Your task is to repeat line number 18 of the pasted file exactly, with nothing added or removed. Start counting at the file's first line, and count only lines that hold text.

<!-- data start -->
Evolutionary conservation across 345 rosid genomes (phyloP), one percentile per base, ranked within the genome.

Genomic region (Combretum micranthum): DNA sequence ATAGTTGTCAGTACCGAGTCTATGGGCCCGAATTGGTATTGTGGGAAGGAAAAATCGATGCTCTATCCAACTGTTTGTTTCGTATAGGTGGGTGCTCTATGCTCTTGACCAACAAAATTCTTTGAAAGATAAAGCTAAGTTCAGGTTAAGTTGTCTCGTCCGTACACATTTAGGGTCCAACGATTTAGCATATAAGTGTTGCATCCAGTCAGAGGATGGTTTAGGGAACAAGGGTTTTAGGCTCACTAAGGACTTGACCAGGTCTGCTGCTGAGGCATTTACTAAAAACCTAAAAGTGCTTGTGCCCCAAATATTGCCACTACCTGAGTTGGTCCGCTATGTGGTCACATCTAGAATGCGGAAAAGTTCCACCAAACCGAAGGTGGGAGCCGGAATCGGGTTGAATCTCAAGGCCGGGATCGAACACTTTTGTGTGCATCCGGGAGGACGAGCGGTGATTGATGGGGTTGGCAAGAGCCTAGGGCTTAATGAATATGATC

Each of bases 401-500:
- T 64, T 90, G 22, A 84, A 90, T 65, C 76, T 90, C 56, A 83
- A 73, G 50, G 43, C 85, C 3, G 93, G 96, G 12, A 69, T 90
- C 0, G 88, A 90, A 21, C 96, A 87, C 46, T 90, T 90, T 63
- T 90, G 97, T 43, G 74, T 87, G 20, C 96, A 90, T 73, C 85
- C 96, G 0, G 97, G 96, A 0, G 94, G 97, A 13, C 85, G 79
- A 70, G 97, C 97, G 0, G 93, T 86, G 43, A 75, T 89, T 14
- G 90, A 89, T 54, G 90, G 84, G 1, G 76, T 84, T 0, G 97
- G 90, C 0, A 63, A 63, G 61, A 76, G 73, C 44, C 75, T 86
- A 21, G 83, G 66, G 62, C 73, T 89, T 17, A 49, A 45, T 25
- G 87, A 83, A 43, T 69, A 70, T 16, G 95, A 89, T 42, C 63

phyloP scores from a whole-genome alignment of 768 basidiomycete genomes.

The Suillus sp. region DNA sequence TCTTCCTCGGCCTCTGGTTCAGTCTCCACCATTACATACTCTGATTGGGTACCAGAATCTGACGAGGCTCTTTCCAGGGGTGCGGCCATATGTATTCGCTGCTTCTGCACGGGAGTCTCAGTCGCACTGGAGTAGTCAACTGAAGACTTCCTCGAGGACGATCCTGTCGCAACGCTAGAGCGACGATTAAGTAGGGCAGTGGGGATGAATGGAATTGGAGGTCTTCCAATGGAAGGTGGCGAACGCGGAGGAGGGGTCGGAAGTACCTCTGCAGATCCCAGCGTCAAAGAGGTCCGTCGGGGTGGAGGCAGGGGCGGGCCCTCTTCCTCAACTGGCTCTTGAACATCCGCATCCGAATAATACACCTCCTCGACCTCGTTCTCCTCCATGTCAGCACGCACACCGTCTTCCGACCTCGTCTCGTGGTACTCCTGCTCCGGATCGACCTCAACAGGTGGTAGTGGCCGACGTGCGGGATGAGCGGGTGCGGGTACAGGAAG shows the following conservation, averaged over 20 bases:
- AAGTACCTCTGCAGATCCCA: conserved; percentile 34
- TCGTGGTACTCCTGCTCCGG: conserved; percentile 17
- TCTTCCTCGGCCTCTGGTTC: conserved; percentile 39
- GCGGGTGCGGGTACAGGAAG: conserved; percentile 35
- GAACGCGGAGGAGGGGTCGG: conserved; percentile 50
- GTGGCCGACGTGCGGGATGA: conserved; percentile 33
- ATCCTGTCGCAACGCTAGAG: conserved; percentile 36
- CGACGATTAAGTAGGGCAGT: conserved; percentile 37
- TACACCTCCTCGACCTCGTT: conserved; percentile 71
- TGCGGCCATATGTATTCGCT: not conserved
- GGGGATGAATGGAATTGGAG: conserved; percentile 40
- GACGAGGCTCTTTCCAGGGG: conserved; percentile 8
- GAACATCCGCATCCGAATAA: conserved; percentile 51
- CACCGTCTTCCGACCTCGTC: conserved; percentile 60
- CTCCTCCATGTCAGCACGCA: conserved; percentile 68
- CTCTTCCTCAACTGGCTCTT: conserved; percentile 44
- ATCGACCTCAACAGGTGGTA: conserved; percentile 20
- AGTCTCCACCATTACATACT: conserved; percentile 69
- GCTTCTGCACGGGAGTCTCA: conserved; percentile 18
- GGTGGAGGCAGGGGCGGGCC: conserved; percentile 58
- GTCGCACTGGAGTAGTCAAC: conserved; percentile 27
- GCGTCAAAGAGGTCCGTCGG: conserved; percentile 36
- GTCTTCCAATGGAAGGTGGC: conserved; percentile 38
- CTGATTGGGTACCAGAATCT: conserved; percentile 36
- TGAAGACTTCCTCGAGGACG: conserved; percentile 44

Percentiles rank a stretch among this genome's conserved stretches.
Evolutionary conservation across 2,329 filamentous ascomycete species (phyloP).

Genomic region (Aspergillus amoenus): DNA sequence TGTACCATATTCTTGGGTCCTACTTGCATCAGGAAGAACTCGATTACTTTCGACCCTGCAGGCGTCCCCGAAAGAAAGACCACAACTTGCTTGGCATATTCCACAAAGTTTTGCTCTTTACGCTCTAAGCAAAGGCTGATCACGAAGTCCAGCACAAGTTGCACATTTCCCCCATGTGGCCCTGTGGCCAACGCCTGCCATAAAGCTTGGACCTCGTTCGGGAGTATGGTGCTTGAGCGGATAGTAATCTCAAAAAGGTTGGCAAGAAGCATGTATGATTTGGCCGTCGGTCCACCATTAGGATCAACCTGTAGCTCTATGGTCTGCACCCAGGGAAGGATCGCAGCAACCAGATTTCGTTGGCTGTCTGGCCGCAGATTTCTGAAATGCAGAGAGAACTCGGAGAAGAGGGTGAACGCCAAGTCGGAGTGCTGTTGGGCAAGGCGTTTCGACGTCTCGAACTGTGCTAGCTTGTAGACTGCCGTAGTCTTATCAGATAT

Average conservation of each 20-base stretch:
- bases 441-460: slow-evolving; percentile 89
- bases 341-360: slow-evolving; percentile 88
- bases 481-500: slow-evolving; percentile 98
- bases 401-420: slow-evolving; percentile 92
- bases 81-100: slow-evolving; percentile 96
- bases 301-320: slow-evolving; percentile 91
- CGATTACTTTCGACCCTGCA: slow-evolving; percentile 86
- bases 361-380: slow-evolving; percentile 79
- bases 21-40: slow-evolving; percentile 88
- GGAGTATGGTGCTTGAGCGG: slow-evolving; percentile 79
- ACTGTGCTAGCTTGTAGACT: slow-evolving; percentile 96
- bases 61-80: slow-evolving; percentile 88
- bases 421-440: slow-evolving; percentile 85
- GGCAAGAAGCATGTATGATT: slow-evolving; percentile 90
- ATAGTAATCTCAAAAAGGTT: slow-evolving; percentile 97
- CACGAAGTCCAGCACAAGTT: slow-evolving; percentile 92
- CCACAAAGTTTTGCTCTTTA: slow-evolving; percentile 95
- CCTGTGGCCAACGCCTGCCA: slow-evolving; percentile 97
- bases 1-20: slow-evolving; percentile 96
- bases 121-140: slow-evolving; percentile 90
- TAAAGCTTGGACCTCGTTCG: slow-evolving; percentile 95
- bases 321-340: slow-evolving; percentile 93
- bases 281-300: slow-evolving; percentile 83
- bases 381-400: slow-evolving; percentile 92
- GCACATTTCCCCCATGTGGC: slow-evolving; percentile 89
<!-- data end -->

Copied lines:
- TCTTCCTCGGCCTCTGGTTC: conserved; percentile 39